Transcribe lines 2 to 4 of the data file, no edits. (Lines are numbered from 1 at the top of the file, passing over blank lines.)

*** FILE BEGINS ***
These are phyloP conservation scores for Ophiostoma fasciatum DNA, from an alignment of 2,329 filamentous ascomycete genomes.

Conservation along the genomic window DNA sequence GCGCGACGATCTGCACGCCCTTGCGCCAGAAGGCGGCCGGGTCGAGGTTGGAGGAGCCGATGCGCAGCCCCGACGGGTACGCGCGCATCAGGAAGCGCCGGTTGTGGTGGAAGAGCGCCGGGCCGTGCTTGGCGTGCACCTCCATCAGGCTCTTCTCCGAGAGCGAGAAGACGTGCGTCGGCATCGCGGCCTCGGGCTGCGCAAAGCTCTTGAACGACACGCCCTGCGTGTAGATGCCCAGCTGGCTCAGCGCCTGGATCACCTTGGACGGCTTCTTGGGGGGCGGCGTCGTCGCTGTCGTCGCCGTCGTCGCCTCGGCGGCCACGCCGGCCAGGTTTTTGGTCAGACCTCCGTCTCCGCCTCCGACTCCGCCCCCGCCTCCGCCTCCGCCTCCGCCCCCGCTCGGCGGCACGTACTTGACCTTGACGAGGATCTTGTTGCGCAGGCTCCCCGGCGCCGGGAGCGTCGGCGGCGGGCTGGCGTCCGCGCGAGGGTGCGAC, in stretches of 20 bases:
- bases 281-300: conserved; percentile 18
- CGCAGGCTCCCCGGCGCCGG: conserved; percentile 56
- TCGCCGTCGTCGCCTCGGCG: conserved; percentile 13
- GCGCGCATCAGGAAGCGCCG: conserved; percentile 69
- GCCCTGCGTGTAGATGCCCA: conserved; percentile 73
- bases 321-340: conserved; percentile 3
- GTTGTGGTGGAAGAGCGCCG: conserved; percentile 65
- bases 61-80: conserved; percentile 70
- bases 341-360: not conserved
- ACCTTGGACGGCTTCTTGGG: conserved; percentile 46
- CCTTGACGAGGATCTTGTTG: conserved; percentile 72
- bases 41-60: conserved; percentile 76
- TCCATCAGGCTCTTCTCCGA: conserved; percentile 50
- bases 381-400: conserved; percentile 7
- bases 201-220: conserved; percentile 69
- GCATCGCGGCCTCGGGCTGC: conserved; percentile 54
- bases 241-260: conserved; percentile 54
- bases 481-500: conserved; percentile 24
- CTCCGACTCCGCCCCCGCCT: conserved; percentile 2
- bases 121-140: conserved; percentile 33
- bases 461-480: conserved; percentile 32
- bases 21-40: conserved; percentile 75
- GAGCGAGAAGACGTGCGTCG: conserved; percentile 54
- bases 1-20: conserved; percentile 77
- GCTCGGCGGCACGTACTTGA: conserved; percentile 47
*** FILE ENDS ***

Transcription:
Conservation along the genomic window DNA sequence GCGCGACGATCTGCACGCCCTTGCGCCAGAAGGCGGCCGGGTCGAGGTTGGAGGAGCCGATGCGCAGCCCCGACGGGTACGCGCGCATCAGGAAGCGCCGGTTGTGGTGGAAGAGCGCCGGGCCGTGCTTGGCGTGCACCTCCATCAGGCTCTTCTCCGAGAGCGAGAAGACGTGCGTCGGCATCGCGGCCTCGGGCTGCGCAAAGCTCTTGAACGACACGCCCTGCGTGTAGATGCCCAGCTGGCTCAGCGCCTGGATCACCTTGGACGGCTTCTTGGGGGGCGGCGTCGTCGCTGTCGTCGCCGTCGTCGCCTCGGCGGCCACGCCGGCCAGGTTTTTGGTCAGACCTCCGTCTCCGCCTCCGACTCCGCCCCCGCCTCCGCCTCCGCCTCCGCCCCCGCTCGGCGGCACGTACTTGACCTTGACGAGGATCTTGTTGCGCAGGCTCCCCGGCGCCGGGAGCGTCGGCGGCGGGCTGGCGTCCGCGCGAGGGTGCGAC, in stretches of 20 bases:
- bases 281-300: conserved; percentile 18
- CGCAGGCTCCCCGGCGCCGG: conserved; percentile 56